World of Chig   

The Show Must Go On

I'm hoping for a slightly less dramatic Monday evening than I experienced this time last week. A group of us went to Birmingham Rep, to see a revival of Tom Stoppard's 1998 play, Hapgood, starring Josie Lawrence. We ended up seeing a little more drama than we expected.

On the way into the auditorium, there was a sign on the door, warning that there would be a gunshot about 45 minutes into act one. Not altogether surprising, as it's a spy drama, but it's always good to try and prevent heart attacks in the audience. It turned out that the audience was the least of the theatre's concerns. Around thirty minutes into the play, Josie Lawrence was engaged in conversation with her spy colleague, played by Christopher Ettridge (left), best known for playing the gormless wartime policeman, Reg Deadman, in six series of Goodnight Sweetheart. (His acting was so good that I didn't make that connection until reading it today, even though I probably watched most episodes of the Nicholas Lyndhurst sitcom.) During the conversation, Ettridge slumped to the floor, almost in slow motion, in a way that an actor is probably taught to fall, to avoid hurting themselves. But there was no gunshot. The effect didn't work, I thought. But we can't be 45 minutes in already?

Josie Lawrence knelt down close to his head, as you would expect if someone had been shot in front of you, but very calmly. Then she called a man's name, which wasn't the character's name, and only then did we realise what had happened. A stage manager came onstage with headphones on and it became clear that the actor had collapsed. She apologised and the curtain started to come down, but stopped halfway. Then another member of staff came on and announced that there would be a delay, which I think we'd all accepted by this point. Ettridge had come round by now, but I was still concerned that he may have had a heart attack. Then he popped his head up and said, very clearly for someone who had just fainted, "What it is, ladies and gentlemen, is that I have an irregular heartbeat, an arrhythmia, and it's started playing up again today. What it does is makes me feel faint. I really am very sorry." Then he was taken off into the wings.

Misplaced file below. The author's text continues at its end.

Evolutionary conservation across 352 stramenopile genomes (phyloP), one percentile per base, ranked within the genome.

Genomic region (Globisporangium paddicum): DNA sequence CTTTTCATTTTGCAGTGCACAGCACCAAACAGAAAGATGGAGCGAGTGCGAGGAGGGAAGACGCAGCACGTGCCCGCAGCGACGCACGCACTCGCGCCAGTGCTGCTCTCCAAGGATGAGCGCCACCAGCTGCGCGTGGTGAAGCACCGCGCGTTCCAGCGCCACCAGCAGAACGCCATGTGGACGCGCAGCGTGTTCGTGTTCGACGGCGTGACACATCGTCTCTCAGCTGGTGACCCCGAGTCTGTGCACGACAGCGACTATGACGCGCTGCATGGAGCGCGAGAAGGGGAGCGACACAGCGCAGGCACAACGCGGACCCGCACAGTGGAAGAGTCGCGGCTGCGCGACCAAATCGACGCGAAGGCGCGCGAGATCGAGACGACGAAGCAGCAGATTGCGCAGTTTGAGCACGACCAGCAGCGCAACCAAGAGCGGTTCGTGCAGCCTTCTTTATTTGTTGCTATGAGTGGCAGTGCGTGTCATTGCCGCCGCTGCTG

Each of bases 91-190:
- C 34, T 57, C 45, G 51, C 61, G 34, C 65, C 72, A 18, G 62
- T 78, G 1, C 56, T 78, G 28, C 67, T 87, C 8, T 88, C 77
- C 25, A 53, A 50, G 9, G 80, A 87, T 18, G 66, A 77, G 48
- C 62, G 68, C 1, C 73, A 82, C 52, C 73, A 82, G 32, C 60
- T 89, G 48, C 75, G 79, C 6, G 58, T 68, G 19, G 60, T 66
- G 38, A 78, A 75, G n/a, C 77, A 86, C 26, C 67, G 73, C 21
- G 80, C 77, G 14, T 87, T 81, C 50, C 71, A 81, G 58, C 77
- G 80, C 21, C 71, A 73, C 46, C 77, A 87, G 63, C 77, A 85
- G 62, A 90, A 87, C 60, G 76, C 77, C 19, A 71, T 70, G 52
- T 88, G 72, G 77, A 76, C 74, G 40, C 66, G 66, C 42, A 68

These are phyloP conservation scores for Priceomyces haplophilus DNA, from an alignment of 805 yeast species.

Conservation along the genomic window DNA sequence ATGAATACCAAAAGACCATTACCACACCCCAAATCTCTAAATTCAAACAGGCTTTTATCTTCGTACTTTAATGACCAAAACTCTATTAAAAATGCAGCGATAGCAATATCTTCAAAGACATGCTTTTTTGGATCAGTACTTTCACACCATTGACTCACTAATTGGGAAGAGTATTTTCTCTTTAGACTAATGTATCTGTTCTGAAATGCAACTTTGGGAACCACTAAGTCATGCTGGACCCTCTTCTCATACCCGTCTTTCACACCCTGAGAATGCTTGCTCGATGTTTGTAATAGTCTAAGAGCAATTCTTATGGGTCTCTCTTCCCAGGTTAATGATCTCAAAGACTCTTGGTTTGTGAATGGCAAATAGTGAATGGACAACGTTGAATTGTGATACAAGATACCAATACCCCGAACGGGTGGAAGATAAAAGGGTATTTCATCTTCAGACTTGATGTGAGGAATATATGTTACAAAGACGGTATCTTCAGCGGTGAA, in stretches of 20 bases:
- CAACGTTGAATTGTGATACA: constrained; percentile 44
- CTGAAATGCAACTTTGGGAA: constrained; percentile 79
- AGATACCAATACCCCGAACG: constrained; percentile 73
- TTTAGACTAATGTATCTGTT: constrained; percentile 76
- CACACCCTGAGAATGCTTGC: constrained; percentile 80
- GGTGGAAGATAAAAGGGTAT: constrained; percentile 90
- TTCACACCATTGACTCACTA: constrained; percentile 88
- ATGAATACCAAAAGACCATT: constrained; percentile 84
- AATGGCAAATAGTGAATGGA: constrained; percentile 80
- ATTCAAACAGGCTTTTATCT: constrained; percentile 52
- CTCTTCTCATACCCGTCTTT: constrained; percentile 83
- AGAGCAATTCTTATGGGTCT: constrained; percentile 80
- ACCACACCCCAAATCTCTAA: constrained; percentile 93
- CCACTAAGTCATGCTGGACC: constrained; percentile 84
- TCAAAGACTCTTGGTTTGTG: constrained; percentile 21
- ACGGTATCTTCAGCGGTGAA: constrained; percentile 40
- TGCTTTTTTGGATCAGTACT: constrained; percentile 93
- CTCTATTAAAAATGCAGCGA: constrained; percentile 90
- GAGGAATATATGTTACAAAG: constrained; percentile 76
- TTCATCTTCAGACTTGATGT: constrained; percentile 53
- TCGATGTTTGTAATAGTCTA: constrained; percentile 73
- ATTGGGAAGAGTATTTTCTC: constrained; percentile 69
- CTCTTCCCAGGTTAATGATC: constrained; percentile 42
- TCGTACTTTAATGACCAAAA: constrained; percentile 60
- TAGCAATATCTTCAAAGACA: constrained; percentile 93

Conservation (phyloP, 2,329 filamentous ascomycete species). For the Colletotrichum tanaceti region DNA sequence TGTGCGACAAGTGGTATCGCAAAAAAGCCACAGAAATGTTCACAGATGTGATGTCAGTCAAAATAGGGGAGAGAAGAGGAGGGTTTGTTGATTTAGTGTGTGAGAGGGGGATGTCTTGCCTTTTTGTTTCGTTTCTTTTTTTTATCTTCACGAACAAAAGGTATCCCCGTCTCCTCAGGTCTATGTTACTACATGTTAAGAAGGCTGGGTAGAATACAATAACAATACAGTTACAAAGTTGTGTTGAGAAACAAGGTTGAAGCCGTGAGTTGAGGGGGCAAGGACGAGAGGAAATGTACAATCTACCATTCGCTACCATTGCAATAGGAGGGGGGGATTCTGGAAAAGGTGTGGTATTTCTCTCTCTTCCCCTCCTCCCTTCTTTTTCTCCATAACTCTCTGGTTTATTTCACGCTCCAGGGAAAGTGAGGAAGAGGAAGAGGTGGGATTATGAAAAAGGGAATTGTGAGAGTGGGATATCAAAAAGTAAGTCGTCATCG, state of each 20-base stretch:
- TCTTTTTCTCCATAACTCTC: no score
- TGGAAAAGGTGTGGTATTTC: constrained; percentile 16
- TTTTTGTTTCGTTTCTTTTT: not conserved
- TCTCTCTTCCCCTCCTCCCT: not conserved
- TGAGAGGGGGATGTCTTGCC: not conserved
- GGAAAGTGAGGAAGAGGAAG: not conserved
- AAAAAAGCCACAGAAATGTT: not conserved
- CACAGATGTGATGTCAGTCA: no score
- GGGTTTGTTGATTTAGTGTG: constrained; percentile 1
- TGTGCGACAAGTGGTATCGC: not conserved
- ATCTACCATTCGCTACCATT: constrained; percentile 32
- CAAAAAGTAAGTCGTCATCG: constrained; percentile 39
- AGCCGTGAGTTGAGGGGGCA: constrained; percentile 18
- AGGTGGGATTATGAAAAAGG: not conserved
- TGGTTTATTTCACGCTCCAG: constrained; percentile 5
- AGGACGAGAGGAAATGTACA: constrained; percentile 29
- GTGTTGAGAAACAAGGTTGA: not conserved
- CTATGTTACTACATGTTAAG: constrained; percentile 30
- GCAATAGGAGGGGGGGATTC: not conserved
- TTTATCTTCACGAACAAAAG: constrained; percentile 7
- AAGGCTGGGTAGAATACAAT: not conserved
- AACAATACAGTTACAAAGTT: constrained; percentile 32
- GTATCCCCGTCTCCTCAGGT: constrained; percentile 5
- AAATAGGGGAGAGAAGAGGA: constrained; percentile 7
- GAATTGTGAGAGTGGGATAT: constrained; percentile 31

I thought that was it, to be honest. I assumed we'd be going home without seeing the rest of the play, but we couldn't really complain. I thought Ettridge would go off to hospital. As I said to my friends, if that had happened in an office, you wouldn't expect the employee to carry on working. But carry on he did, not long afterwards. Ettridge and Lawrence came back on to much applause and she announced where they would be restarting, and that was that. We saw the play out to the end, and very good it was too (although I think I might need to see it again to completely understand all of the plot twists and turns). I can't say I was very relaxed though for the rest of the play, as I was so worried that Ettridge was going to collapse again. It was either a brave or stupid move to continue, but I'm sure everyone in the audience was extremely grateful.

I hope Christopher Ettridge has made a full recovery and (if this Sunday Mercury report is to be believed) that he remembers to take his heart tablets in future! What a trooper though. We wish him well.

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